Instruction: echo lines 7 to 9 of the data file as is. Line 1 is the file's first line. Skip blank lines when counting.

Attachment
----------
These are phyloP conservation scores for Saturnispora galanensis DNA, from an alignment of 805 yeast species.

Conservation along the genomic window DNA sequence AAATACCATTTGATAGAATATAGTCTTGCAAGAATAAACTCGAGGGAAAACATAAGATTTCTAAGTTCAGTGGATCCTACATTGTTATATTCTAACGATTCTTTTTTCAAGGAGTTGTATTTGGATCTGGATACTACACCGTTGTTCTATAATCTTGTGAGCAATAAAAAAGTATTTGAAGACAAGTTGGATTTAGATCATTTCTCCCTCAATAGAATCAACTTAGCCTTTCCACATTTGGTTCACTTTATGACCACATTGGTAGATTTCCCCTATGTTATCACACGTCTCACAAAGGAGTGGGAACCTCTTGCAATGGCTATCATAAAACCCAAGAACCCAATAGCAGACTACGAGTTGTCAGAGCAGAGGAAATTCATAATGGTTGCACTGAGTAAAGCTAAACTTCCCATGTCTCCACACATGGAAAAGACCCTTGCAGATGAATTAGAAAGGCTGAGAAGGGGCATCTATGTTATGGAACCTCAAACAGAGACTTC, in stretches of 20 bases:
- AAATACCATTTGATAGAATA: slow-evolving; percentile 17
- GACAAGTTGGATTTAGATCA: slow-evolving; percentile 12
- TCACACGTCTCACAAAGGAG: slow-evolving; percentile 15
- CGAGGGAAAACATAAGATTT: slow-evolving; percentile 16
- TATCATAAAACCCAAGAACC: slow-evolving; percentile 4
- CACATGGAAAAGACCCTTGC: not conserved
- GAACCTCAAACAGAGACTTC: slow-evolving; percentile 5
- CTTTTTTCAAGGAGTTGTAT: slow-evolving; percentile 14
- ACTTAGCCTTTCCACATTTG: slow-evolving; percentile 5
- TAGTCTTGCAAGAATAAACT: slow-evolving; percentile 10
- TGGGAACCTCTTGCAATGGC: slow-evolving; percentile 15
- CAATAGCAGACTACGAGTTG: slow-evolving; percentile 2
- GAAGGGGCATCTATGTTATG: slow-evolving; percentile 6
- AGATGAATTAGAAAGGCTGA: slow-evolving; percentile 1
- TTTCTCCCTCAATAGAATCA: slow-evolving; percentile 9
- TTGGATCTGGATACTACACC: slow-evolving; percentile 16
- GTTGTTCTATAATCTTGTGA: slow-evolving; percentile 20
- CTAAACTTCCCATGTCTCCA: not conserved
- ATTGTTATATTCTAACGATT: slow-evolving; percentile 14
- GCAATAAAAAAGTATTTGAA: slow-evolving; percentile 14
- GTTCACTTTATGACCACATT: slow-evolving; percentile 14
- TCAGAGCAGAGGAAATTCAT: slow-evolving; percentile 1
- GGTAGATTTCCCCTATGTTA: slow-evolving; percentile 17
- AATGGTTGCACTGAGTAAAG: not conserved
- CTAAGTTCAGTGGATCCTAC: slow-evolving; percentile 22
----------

- TATCATAAAACCCAAGAACC: slow-evolving; percentile 4
- CACATGGAAAAGACCCTTGC: not conserved
- GAACCTCAAACAGAGACTTC: slow-evolving; percentile 5